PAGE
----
Senator Lamar Alexander on Thursday introduced legislation to prohibit cell phone conversations on commercial airline flights, a possibility the Federal Communications Commission is scheduled to consider today.
“Keeping phone conversations private on commercial flights may not be enshrined in the Constitution, but it is certainly enshrined in common sense,” Senator Alexander said. “This legislation is about avoiding something nobody wants: nearly two million passengers a day, hurtling through space, trapped in 17-inch-wide seats, yapping their innermost thoughts.”
Senator Dianne Feinstein (D-Ca.), an original cosponsor of the legislation, said, “Flying on a commercial airline—in a confined space, often for many hours—is a unique travel experience that is, candidly, not conducive to numerous passengers talking on cell phones. This bill recognizes the use of cell phones to make calls during flights can be disruptive and irritating to other passengers and would prevent such communications during domestic flights. The bill, however, would not affect the ability to communicate via text and email during a flight.”
The legislation, the Commercial Flight Courtesy Act, would prohibit the use of voice communication through cell phones on regularly scheduled commercial flights, after the Federal Communications Commission announced it is exploring what type of cell phone use is safe on airplanes. It would allow the use of cell phones for texting and other electronic communication, if the FCC were to approve such communications. It would also allow the use of personal electronic devices such as Kindles and iPads during flight, which the Federal Aviation Administration recently approved.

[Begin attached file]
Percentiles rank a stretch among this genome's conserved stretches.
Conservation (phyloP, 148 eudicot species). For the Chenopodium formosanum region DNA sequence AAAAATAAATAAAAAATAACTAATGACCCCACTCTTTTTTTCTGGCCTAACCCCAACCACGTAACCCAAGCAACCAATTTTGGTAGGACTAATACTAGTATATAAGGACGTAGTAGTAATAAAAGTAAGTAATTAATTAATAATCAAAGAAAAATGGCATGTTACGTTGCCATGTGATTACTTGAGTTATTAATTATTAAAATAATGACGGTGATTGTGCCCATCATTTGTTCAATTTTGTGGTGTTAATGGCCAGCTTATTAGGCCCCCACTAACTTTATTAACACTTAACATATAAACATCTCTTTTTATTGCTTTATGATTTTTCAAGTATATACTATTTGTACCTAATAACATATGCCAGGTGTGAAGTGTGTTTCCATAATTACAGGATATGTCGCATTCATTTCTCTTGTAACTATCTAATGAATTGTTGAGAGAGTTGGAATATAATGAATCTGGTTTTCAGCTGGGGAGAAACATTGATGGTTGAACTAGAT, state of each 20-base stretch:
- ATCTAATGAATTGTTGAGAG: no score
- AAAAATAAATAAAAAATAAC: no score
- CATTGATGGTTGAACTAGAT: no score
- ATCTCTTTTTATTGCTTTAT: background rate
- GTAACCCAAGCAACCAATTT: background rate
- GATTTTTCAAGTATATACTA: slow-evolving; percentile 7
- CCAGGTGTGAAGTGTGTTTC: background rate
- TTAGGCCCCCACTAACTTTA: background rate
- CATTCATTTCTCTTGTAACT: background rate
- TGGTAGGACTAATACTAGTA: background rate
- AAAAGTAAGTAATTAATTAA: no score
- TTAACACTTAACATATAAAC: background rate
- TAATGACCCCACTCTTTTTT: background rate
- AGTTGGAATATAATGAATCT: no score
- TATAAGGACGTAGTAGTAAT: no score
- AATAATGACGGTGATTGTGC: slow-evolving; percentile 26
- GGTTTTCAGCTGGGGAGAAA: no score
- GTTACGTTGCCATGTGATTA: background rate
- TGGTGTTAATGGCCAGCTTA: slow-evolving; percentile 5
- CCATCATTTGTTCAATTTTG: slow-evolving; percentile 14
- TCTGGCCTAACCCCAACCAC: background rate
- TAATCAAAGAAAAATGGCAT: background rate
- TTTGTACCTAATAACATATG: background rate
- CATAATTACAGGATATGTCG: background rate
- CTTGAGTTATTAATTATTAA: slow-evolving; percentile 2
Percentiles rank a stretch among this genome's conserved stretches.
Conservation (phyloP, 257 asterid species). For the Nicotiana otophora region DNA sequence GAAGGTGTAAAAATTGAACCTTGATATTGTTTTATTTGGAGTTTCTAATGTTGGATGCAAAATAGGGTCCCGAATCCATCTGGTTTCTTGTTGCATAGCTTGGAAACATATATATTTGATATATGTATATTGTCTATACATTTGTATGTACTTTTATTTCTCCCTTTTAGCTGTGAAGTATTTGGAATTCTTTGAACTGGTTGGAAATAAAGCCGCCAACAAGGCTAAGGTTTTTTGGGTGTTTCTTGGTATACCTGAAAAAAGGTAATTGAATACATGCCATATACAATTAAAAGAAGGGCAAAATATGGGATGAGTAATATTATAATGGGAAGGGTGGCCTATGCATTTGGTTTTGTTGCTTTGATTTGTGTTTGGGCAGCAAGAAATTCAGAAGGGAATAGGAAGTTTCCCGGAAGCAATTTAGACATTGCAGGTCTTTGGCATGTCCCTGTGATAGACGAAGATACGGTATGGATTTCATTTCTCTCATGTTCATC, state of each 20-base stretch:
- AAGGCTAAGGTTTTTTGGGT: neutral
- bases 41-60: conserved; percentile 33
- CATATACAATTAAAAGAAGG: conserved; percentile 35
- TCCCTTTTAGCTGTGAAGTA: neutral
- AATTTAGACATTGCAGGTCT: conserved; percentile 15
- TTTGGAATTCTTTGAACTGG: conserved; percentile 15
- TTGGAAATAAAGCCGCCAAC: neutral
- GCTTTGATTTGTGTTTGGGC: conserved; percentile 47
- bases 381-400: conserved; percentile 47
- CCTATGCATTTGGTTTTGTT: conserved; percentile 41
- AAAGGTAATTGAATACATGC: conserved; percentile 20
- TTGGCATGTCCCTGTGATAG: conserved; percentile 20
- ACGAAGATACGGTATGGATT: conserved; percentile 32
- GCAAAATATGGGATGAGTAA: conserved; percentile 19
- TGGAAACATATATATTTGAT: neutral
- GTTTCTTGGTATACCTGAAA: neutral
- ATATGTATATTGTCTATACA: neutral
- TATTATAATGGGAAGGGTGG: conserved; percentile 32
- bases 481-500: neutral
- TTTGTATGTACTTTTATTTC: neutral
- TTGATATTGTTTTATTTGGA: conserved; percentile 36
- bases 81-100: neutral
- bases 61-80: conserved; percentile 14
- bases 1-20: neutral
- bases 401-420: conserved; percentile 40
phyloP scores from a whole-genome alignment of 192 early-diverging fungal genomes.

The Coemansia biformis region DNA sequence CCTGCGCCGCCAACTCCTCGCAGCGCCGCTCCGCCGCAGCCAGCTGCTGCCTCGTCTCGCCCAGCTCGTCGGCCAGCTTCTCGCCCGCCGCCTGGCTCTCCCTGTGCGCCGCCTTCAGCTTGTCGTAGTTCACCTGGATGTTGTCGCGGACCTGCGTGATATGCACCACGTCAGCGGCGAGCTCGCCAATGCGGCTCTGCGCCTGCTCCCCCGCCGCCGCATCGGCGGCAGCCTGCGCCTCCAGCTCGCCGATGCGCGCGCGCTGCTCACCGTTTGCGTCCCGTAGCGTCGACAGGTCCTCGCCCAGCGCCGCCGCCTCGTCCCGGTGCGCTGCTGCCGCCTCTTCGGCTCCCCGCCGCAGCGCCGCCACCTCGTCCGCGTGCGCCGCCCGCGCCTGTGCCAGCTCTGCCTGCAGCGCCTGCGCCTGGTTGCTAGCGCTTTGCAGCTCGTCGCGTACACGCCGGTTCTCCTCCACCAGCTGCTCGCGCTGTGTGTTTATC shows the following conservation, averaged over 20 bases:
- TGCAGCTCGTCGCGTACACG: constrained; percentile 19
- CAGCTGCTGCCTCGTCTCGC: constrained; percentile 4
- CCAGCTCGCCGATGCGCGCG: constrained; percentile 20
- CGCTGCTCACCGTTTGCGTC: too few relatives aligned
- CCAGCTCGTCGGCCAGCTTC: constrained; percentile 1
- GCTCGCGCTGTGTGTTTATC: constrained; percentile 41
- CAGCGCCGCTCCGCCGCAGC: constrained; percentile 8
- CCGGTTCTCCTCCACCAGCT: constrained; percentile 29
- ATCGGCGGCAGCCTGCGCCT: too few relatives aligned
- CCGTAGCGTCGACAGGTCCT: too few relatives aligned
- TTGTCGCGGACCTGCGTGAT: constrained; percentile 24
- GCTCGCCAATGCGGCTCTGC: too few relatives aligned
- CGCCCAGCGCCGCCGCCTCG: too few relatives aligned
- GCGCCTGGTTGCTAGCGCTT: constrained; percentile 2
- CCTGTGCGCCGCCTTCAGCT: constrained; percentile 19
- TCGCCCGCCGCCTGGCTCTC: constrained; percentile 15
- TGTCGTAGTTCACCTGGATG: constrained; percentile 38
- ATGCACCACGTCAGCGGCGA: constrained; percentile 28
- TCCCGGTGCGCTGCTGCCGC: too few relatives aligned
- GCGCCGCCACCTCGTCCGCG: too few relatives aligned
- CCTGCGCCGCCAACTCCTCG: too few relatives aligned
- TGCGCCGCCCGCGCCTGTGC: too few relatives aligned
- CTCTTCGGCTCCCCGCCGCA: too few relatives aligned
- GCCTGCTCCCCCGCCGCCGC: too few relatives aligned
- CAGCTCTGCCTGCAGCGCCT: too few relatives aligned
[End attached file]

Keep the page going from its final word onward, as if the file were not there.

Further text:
The FCC is scheduled to hold a public meeting this afternoon on a possible rule change approving the use of such technology on airplanes, a step it has acknowledged would “open the door” to approved cell phone conversations on flights. Alexander’s legislation mirrors current regulation. It only applies to commercial airlines, not private charter flights or foreign carriers, unless the latter is flying between U.S. airports. It exempts federal air marshals and flight crews for official business.
Senator Alexander said, “When you stop and think about what we hear now in airport lobbies – babbling about last night’s love life, next week’s schedule, arguments with spouses – it’s not hard to see why the FCC shouldn’t allow cell phone conversations on airplanes. The solution is simple: text messages, yes; conversations, no.”